Maelawr Gawr and Gwerthmwl Wledig: Pen Dinas in Retrospect


When I went to visit Heron in Borth last year I stayed in Aberystwyth. On my last day I had the chance to climb Pen Dinas (‘Head of the Citadel’). This is the name of the northern summit of the hill overlooking Aberstwyth which lies between the rivers Ystwyth and Rheidol.

When I made my visit, I went with limited knowledge. I’d read on Wikipedia that there was a Bronze Age burial mound on the southern summit. It was the site of two consecutive Iron Age hill-forts, one of which had been raided. The Romans did not occupy the hill, but a 4thC hoard of coins suggested they used it as a shrine.

I also read that Pen Dinas was associated with Maelawr Gawr (‘the giant’) who had three sons called Cornippyn, Crygyn and Babwa. Like in so many British stories he was presented as an adversary. In this case it isn’t clear what he’d done wrong. The crux of the story is that he was captured in Cyfeiliog and sentenced to death.

Maelawr asked his enemies a final request: to blow on his horn three times. The horn was so loud and forceful that on the first blow his hair and beard fell out, on the second his finger and toenails fell off and on the third the horn blasted apart and crumbled into pieces.

Cornippyn heard the horn whilst he was out hunting with horse and hound. He set off to rescue his father so fast he tore the head off his hound. He spurred his horse on in one leap over the Ystwyth and was slain in his attack on Maelor’s captors. Crygyn and Bwba were murdered in their fortresses in Llanilar and Llanbadarn Fawr the same night.


I was drawn up the hill by the magnetism of the Wellington Monument on the northern summit. It felt like a strong place: like the aura of giant wasn’t quite gone nor the feeling of relative safety offered by occupying a high hill.


Looking toward Penparcau I didn’t spot or hear a headless hound but I did see a pair of ravens.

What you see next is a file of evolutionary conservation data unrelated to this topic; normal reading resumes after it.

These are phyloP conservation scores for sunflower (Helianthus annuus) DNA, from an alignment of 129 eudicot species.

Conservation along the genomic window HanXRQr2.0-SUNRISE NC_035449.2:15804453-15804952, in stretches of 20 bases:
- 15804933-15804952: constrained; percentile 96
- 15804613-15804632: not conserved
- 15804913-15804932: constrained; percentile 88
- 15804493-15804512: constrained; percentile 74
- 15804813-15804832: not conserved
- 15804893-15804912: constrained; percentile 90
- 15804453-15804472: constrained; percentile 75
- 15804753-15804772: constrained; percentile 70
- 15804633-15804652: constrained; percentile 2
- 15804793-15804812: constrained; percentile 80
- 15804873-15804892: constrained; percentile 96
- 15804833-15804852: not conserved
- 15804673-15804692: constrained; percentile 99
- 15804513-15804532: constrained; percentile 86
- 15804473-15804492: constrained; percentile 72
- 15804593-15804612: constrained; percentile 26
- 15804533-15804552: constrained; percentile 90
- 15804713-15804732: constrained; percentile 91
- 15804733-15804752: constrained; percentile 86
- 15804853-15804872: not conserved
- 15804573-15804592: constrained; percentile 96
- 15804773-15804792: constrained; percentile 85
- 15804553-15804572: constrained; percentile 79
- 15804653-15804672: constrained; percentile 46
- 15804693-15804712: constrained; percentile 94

Clouds marched in on a growing wind. I found myself feeling distant from the harbour beneath, Aberystwyth and the cliff railway, not so much in place but time.


I felt Gwyn’s presence and that of others cloaked in cloud and knew he had been there to gather the dead.

That was unexpected and it wasn’t until several months later I found a possible explanation. In The Triads of the Island of Britain I found the fragments of a story set during the Dark Ages.

One of ‘Three Horses who carried the Three Horse Burdens’ is ‘Dappled the horse of the sons of Gwerthmwl Wledig, who carried Gweir and Gleis and Archenad up the hill of Maelawr in Ceredigion to avenge their father.’

‘The hill of Maelawr’ has been identified as Pen Dinas by Owen Jones. In Cymru, he says ‘in the land of Aber Teifi there was in former times before Brutus came to this island, the giant Maylor, and the place where he lives is still called Castell Maylor, built upon a high hill or ridge which is called Y Dinas, beside the river Ystwyth, within the freehold of the town of Aberystwyth.’

It appears that Gwerthmwl led an attack on Maelawr and was defeated hence his three sons rode up Pen Dinas to avenge him. Pen Dinas was the site of two Dark Age battles as well as a raid in the Iron Age. There is no record of whether Gwerthmwl’s sons succeeded.